Director: Tom Harper
Cast: Phoebe Fox, Jeremy Irvine, Helen McCrory, Adrian Rawlins, Leanne Best, Ned Dennehy
Screenplay: Jon Croker
98 mins. Rated PG-13 for some disturbing and frightening imagery and for thematic elements.
Ah, the January movie dump bin…how tragic.
Decades after the events of the first film, Eve Parkins (Phoebe Fox, One Day, War Book) and Jean Hogg (Helen McCrory, TV’s Penny Dreadful, Skyfall) have taken their schoolchildren to the Eel Marsh House in Crythin Gifford as a place of refuge. Eve doesn’t fully understand, though, that a dark force still resides in the house and wants the children for herself. Now, Eve and her new friend Harry (Jeremy Irvine, War Horse, Beyond the Reach) must discover the horrifying truth about the Woman in Black (Leanne Best, TV’s Ripper Street, Salting the Battlefield).
Helen McCrory is kind of a bish in this movie. Yeah, I said it. Bish.
There are two classic types of characters in horror films. The first is the character that you want to live. The second is the character that you want to die. Then, there are the characters of The Woman in Black 2: Angel of Death, the type of character that you just want to be interested in, but you still don’t. Not a single character is performed in such a way that I cared about any of them.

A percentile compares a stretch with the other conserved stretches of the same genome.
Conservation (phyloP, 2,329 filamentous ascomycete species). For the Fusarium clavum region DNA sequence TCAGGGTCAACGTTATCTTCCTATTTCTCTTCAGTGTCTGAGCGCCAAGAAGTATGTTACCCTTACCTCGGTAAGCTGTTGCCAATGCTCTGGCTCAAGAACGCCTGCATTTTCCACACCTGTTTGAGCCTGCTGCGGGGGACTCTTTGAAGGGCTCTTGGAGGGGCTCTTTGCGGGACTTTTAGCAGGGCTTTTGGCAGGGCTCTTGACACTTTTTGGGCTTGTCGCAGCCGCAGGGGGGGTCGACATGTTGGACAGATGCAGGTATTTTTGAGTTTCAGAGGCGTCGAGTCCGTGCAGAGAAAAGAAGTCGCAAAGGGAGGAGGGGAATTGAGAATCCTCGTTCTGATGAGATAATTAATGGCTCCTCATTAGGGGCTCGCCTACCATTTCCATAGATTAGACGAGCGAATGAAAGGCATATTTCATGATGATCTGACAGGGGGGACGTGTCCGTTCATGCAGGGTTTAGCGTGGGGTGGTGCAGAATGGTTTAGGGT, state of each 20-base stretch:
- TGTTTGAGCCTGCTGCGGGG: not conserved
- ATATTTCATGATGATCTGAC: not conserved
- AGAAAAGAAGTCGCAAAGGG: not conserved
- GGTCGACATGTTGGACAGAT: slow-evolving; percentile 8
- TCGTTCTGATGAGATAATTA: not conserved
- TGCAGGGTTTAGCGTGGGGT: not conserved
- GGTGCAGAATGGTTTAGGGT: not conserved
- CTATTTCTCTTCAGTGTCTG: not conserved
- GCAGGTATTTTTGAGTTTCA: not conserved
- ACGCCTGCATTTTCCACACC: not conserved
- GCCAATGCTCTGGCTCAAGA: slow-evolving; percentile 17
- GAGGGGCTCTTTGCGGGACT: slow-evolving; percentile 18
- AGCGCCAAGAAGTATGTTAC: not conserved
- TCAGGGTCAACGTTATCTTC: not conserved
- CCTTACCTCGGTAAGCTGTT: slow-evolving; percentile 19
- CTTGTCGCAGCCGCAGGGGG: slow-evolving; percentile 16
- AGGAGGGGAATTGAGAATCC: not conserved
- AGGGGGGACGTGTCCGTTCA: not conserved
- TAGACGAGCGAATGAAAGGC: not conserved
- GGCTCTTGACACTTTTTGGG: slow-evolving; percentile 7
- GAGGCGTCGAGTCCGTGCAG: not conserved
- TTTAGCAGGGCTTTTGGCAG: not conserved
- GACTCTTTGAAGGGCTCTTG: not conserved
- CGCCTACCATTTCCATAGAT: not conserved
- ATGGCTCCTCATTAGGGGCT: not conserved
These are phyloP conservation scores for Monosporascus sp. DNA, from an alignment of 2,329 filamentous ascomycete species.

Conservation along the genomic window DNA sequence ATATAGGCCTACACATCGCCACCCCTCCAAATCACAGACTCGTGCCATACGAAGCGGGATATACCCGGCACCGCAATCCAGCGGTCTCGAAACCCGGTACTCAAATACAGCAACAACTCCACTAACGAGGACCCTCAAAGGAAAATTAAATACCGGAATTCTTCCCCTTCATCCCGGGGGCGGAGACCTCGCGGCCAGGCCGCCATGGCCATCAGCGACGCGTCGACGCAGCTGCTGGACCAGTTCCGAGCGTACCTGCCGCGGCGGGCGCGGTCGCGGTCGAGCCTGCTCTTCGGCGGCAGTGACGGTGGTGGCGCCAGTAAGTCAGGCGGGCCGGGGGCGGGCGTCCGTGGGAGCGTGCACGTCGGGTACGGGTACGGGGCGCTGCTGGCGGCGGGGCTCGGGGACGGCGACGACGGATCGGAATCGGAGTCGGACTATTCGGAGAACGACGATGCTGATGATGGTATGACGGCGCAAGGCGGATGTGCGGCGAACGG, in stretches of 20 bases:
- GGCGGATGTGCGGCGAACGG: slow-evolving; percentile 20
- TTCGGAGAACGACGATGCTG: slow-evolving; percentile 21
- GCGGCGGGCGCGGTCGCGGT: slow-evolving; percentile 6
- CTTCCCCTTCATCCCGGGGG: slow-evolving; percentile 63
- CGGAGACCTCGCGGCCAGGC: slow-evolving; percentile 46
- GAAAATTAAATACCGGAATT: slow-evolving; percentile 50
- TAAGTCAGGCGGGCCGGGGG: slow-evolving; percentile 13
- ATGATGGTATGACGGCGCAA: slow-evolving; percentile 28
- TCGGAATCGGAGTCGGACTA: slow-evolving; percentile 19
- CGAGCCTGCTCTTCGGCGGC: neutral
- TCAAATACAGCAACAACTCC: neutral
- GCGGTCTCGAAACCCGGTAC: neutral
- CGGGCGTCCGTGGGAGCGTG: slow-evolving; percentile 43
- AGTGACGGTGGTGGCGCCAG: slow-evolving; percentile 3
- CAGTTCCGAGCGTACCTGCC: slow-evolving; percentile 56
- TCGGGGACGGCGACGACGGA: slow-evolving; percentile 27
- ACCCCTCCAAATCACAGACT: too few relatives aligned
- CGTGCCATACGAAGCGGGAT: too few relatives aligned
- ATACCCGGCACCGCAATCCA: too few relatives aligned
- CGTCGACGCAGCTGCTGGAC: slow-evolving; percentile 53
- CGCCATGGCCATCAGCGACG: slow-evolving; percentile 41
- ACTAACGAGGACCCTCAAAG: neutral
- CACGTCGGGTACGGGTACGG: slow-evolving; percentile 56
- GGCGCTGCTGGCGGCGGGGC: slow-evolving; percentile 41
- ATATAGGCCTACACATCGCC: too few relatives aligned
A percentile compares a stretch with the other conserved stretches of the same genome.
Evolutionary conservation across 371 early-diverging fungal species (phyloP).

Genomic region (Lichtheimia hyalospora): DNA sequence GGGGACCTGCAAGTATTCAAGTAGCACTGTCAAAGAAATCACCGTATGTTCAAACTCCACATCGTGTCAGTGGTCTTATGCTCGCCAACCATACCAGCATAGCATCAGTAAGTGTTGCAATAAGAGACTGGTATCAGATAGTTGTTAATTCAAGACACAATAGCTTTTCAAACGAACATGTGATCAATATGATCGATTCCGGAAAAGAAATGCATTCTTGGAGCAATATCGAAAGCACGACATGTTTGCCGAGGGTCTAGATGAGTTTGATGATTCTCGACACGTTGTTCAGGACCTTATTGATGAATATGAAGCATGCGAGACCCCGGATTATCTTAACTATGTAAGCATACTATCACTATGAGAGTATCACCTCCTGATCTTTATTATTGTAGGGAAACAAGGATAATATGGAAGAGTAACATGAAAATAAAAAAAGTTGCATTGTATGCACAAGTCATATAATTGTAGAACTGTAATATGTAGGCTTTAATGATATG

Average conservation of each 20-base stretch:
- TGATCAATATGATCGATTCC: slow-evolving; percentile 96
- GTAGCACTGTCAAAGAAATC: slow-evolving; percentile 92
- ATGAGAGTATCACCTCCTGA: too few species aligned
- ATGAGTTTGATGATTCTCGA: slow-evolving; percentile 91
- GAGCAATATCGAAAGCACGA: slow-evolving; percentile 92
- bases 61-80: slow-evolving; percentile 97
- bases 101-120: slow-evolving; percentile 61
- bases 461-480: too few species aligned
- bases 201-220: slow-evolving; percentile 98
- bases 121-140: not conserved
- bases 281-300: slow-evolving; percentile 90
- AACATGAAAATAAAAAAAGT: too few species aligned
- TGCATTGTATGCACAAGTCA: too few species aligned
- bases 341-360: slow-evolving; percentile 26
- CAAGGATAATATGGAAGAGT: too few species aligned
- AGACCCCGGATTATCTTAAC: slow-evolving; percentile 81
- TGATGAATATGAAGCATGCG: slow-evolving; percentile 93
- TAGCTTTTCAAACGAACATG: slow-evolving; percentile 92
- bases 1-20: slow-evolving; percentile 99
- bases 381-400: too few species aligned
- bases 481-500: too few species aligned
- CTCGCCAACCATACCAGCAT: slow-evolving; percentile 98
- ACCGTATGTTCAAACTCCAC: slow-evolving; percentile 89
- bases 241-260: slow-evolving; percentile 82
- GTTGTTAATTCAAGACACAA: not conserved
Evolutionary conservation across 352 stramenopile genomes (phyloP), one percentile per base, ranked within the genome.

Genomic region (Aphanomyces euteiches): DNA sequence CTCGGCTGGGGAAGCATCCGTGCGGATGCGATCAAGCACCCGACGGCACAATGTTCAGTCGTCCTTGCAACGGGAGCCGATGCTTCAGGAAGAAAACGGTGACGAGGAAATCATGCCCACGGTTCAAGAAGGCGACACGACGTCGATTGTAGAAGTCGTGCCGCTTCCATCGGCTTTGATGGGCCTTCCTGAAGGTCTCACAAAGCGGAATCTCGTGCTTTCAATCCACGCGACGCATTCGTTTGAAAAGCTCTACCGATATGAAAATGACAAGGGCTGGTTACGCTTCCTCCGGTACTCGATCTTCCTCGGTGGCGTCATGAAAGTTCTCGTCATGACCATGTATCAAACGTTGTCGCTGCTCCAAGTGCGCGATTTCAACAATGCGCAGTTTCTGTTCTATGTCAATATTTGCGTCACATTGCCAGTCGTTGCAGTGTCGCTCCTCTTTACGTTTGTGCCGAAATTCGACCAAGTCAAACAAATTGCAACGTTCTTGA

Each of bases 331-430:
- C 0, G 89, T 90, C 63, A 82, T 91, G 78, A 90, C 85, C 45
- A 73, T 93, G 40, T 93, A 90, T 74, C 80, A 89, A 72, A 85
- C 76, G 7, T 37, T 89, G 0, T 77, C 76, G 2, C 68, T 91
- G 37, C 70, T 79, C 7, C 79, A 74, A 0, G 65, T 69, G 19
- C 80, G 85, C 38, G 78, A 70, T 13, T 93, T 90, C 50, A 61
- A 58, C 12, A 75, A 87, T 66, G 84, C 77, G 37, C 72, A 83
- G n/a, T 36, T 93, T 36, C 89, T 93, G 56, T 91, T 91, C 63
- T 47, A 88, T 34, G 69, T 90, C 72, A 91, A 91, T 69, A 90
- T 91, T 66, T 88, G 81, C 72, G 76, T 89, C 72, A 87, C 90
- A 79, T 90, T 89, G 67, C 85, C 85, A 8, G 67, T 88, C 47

Don’t even get me started on the look of this film. It certainly has less elegance to it than The Woman in Black, very poorly shot and very blurry during some of the sequences that should’ve been more exciting. The film was also very poorly lit. I couldn’t see a damn thing.
The question we need to be asking ourselves when seeing a sequel is: how are we progressing the story or taking the series in a new direction? With this bland sequel, we don’t have an answer. This film is unneeded and essentially rehashes the progression of the first film. We don’t move forward. We, in fact, move backward. I’m not even sure how that is possible, but it happened.
The Woman in Black 2: Angel of Death goes nowhere when it makes a smart move that explore new territory by moving the story forward years. It could have built on the story presented of the first film, and then it didn’t.
-Kyle A. Goethe